Background: The i-gel™ supraglottic airway device has been studied in randomized controlled studies, but it has not been evaluated in a large prospective patient cohort. Therefore, we performed this prospective multicentre observational study to evaluate success rates, airway leak pressure, risk factors for i-gel failure, and adverse events.
Methods: With Ethics Committee approval and waiver of patients' consent, data about anaesthesia providers, patient characteristics, and the performance of the i-gel were recorded in five independent hospitals in Switzerland over a period of 24 months. We analysed success rates, leak pressures, adverse events, and risk factors for failure.
Results: Data from 2049 i-gel uses were analysed. Patients' mean age was 47 (range 6-91) yr. The primary i-gel success rate without changing size was 93%; the overall success rate was 96%. Insertion was deemed very easy or easy in 92%. The mean airway leak pressure was 26 (8) cm H(2)O. The mean anaesthesia time was 67 (42) min. Risk factors associated with i-gel failure were males (P<0.001), impaired mandibular subluxation (P=0.01), poor dentition (P=0.02), and older age (P<0.01). Adverse events recorded were laryngeal spasms (n=25, 1.2%), blood stained airway devices (n=79, 3.9%), transient nerve damage (n=2, 0.1%), one case of transient vasovagal asystole, and one glottic haematoma.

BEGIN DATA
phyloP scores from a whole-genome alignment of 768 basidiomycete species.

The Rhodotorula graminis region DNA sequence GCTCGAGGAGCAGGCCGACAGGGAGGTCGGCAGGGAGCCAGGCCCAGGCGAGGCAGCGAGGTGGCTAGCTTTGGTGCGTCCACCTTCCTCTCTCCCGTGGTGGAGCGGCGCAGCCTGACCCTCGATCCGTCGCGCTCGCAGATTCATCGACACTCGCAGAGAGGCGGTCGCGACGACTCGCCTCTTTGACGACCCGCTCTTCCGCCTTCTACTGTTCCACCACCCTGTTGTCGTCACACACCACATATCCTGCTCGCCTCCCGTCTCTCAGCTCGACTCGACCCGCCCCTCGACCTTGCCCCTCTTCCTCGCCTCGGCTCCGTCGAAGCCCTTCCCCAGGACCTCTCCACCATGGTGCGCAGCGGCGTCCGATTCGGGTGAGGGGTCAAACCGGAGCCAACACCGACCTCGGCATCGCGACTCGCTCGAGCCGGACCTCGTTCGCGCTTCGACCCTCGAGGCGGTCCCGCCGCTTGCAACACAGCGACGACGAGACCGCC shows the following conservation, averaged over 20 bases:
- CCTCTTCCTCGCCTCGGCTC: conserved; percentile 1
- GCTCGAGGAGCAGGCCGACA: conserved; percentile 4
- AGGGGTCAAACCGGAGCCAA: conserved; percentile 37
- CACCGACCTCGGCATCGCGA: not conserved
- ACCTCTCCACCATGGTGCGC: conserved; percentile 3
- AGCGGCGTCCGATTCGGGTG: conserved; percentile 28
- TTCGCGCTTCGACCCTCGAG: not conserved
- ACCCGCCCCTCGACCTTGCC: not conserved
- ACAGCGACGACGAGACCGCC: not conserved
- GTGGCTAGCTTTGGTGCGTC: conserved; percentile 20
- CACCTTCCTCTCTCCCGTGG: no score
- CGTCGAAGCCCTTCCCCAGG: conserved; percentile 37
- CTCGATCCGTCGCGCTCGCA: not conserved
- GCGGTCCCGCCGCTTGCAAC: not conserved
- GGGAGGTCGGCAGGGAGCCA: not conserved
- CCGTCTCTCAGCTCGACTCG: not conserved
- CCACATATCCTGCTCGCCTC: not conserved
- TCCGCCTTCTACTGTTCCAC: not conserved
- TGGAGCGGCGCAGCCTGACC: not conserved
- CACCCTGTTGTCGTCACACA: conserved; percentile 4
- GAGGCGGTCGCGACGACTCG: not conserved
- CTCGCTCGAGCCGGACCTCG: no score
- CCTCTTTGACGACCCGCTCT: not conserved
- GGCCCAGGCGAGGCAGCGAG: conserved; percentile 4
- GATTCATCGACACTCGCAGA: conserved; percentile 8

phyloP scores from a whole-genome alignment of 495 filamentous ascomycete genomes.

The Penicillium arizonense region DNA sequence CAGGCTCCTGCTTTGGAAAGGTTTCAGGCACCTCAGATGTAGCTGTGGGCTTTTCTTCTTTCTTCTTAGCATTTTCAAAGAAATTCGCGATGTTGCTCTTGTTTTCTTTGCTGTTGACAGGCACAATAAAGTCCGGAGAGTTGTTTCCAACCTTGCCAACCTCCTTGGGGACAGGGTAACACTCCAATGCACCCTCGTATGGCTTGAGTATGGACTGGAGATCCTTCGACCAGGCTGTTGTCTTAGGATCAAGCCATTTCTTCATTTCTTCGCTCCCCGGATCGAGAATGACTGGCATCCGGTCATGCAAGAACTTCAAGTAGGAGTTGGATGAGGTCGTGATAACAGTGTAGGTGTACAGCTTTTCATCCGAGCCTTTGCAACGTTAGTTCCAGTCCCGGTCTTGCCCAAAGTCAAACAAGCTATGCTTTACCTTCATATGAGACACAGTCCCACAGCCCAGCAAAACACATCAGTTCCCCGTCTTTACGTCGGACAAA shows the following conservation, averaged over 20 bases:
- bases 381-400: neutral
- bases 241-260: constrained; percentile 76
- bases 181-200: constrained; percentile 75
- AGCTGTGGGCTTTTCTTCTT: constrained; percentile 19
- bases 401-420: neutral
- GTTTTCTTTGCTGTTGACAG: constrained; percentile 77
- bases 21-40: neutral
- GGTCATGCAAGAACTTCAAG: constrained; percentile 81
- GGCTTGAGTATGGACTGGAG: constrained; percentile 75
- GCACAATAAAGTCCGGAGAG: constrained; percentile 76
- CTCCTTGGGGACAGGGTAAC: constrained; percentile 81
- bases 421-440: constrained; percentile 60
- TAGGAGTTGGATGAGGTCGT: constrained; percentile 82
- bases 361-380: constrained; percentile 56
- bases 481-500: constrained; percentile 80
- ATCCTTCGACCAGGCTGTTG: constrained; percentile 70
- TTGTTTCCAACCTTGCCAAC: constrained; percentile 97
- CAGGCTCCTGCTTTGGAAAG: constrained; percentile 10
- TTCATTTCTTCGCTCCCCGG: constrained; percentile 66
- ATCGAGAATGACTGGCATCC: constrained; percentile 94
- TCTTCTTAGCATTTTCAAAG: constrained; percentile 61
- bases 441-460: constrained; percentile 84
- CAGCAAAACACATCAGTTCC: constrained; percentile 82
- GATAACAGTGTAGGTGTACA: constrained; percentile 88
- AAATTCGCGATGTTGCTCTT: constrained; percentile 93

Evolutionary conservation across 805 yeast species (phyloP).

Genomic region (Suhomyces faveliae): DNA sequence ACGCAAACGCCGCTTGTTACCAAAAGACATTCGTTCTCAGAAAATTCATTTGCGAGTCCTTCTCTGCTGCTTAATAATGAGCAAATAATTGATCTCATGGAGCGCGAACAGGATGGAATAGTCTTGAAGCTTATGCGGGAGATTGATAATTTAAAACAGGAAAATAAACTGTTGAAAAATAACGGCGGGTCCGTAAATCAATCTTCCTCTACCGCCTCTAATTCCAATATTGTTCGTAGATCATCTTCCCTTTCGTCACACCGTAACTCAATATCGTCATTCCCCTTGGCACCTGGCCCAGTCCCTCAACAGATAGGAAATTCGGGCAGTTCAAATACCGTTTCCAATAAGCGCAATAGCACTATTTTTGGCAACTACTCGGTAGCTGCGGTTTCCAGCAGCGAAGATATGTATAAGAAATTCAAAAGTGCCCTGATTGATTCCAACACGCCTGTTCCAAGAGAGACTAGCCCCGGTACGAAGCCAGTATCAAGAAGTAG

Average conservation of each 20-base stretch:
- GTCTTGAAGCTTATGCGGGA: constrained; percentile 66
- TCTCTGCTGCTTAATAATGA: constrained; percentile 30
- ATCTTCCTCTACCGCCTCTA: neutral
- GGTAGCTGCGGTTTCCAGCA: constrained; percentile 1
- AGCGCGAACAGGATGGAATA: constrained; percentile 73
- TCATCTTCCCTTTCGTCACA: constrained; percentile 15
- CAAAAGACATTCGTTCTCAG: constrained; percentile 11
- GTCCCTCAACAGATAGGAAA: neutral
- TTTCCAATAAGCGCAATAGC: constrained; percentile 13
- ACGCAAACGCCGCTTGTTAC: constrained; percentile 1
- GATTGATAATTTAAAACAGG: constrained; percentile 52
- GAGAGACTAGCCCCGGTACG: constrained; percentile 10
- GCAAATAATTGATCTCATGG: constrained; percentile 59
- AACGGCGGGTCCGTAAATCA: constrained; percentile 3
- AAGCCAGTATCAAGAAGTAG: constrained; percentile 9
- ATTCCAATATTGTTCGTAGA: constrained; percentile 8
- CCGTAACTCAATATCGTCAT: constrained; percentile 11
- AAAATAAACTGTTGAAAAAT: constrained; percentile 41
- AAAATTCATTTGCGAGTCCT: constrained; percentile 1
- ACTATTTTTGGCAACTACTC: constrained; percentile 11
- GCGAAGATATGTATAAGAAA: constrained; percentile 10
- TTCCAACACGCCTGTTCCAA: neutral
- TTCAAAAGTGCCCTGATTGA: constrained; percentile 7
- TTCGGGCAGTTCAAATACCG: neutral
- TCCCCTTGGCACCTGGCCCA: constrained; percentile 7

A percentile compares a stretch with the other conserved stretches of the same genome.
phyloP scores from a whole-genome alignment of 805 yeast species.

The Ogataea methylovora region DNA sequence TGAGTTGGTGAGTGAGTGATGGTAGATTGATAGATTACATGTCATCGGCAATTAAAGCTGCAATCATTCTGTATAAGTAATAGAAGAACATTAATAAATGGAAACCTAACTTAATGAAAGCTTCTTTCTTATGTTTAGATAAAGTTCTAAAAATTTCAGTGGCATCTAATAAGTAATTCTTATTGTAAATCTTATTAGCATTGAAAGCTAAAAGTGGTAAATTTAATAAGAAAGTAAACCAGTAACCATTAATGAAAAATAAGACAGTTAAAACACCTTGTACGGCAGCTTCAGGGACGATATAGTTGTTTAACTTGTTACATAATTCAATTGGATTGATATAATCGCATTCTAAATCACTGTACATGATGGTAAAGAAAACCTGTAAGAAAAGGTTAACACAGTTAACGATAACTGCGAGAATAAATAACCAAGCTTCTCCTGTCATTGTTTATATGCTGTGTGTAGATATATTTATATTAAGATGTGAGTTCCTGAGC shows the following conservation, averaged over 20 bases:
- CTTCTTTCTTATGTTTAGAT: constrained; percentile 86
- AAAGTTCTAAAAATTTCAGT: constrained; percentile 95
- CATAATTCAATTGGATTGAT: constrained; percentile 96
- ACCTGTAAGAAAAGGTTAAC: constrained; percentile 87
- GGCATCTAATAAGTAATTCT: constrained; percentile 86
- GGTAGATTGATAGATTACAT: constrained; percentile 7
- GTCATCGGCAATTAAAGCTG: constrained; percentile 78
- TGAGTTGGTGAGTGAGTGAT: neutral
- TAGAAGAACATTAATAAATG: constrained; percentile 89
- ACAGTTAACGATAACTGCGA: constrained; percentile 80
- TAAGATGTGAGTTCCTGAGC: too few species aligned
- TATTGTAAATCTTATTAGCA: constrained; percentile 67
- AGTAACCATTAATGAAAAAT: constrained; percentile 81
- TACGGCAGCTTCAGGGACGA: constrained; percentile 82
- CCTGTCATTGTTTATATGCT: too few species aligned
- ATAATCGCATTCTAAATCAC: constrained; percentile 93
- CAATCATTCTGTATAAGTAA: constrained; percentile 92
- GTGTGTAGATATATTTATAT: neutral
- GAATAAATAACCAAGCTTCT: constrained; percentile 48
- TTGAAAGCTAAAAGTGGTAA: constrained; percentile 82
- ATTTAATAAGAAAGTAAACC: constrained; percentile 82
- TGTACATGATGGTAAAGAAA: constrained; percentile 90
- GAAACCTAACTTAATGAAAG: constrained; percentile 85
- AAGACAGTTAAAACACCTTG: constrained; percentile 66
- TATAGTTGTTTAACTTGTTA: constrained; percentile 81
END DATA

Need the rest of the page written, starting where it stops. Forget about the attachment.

Conclusions: The i-gel is a reliable supraglottic airway device failing in <5% and providing high airway leak pressures. Males, impaired mandibular subluxation, poor dentition, and older age are risk factors associated with primary device failure. Serious adverse events are rare.